CNC router overload

4 minute read

What I wanted to do

I had a request to cut and engrave high pressure laminates. These are a lasagna of compressed paper and phenolic resin, coated in a thin layer of (colored) melamine resin. HPL is really so durable that it’s even taken for facade planking. It is dishwasher safe and some variants can be heated to 200°C without taking any damage. You can find HPL as boards on playgrounds, garden tables, as panels in the tram etc. So I was like “cool stuff, let’s get started!”

Cutting data in High Pressure Laminates (HPL, “Resopal”)

HPL and chips after cutting I used the cutting data recommended by a couple of websites with values for “hard wood”. 2-flute upcut wood carbide endmill, speed of cut 450m/min, 6mm, Z+ 6,5mm, S24000rpm, F3500mm/min, full slot, climb milling.

Cutting results

And I was alarmed by the way the cut looked when I was done. Here are the symptoms:

  • While cutting, spindle RPM would drop repeatedly but catch up to desired speed again quickly.
  • high chipload on the bit, big chips, looking all fine
  • endmill didn’t follow a straight line: it somehow “wobbled”.
  • when cutting taps to keep the material in place, the cutter would move sideways a bit although it shouldn’t

Searching the culprit

First, I checked the spindle. No overheating, still tightly clamped to the portal milling machine, no bearing clearance, endmill securely fastened. Then I thought “Maybe something is wrong with the portal? Can I bend it?” No, I couldn’t. Then I looked at the endmill.

dull carbide endmill after cutting HPL It didn’t look good at all. The cutting edges were practically gone where they had touched the material. Strange. It was brand-new when I started the job and it didn’t even run for 20 minutes.

Analysis results

  • I used much too aggressive cutting data
  • Because of that, the router motor was operated way outside its capabilities
  • This caused sudden drops of the motor’s rotational speed
  • This again led to increased chipload of my endmill
  • As bearings and attachment of the router to the portal are “soft”, the cutter tried to evade from its cutting path
  • This probably saved me from having a shattered endmill though


Researching HPL parameters (again)

I did some more research on the internet. HPL is incredibly hard and tough. To compare some values (Brinell-hardness):

  1. Beech: ~3.7N/mm² (Source)
  2. HPL: ~185N/mm² (Source)
  3. Mild steel ST70: 215N/mm² (Source)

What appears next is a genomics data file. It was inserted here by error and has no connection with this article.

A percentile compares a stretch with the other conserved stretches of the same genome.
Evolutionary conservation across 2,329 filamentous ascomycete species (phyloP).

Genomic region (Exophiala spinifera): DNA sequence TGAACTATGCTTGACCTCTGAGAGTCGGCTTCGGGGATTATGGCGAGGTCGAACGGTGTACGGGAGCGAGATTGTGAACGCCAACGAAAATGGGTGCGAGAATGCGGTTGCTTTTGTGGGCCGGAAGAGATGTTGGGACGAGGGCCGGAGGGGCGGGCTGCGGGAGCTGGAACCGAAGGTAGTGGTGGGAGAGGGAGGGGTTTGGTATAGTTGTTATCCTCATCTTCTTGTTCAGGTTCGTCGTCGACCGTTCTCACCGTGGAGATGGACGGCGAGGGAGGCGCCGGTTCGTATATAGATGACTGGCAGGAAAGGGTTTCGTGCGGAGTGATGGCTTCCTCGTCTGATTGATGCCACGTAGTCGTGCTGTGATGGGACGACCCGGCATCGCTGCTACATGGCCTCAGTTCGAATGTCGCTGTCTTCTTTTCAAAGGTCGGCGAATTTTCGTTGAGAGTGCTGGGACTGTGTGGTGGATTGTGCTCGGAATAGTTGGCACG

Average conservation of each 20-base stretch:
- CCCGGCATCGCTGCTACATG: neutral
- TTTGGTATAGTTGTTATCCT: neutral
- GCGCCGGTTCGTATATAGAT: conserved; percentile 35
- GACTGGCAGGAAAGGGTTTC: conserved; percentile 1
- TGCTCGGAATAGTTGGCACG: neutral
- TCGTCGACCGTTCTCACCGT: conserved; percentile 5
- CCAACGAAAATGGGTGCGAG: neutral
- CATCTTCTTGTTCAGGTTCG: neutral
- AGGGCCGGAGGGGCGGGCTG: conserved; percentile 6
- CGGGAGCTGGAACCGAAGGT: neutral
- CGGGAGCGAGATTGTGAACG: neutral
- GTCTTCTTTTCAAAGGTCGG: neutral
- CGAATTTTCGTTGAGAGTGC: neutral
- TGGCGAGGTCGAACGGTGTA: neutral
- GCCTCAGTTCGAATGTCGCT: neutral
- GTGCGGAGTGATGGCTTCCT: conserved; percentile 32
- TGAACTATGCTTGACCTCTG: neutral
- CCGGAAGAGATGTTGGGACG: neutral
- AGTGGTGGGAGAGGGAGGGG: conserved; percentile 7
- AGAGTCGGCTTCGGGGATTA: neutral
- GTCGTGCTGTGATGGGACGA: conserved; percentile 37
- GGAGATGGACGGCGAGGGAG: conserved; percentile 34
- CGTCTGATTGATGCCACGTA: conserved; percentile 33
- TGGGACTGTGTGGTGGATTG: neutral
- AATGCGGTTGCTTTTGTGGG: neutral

I have found some recommendations for cutting HPL like “Carbide endmills should have a cutting speed of up to 150m/min” and “Use diamond-hardened cutters or 1-flute ones that are optimized for Aluminium”.

Interim containment

dull carbide endmill after cutting HPL To correct things, I just did all cutouts again at finishing settings in CAM. With a fresh endmill and less aggressive feed rates of F2500mm/min and an updated depth per pass of Z+1,5mm. The result looks much better now.

Optimized cutting data

Still, let’s recalculate cutting data to take material differences to hard wood into account. I’ll choose a 4mm single flute (z=1) coated carbide cutter for aluminium and assume a cutting speed vc = 150m/min for HPL at a feedrate per tooth fTooth = 0,025 similar to cutting mild steel.

Target RPM: \(n=\frac{v_c}{\pi d}=\frac{150000\frac{mm}{min}}{\pi \cdot 4mm}=12000\frac{1}{min}\)

Target feedrate: \(F=n \cdot f_{Tooth} \cdot z = 12000\frac{1}{min} \cdot 0,025mm \cdot min \cdot 1= 300\frac{mm}{min}\)

I chose a 4mm endmill because my router motor torque diminishes over-proportionally when I reduce RPM. With larger endmills, this effect would probably lead to insufficient cutting power. If you have a spindle with an asynchronous machine, your torque curve is essentially flat so that shouldn’t be a problem of yours then.

The feedrate seems so slow - I hope that this wouldn’t heat up the material so much that it degrades (it won’t melt according to Wikipedia…)

For your reference: Here is the related thread in the forum that I am visiting regularly (all in German).

Further tests

Image: new coated carbide endmill for aluminium I have made some parts with the bespoke endmill and settings. I optimized the settings a little for reduced cycle time and ended up with the following values: ftooth = 0.04mm and vc = 130m/min. For the 4mm endmill, this resulted in

  • S = 10300RPM
  • F = 410mm/min
  • Z+ = 3mm
  • vc = 1%

This endmill lived for about 1h. Not much still. Cutting with this kind of bit would never become economical. The HPL I am using has two material properties that will kill carbide cutters quickly. First, it is abrasive so the thin cutter edge is being beaten up. Second, the chips do not carry enough heat away from the cutter edge in time so that their sharpness deteriorates even more quickly.

Image: coated carbide endmill for aluminium after 1h

Final solution

A more economic solution with 40 times (manufacturer statement) more lifetime might be to take a carbide bit with thick diamond blades (e.g. like this one). The downside is that it’s almost ten times as expensive. If I have to cut this material more often in the future, I might buy one and share my experience - in the meantime, I’ll rather have the cutters sharpened to save money.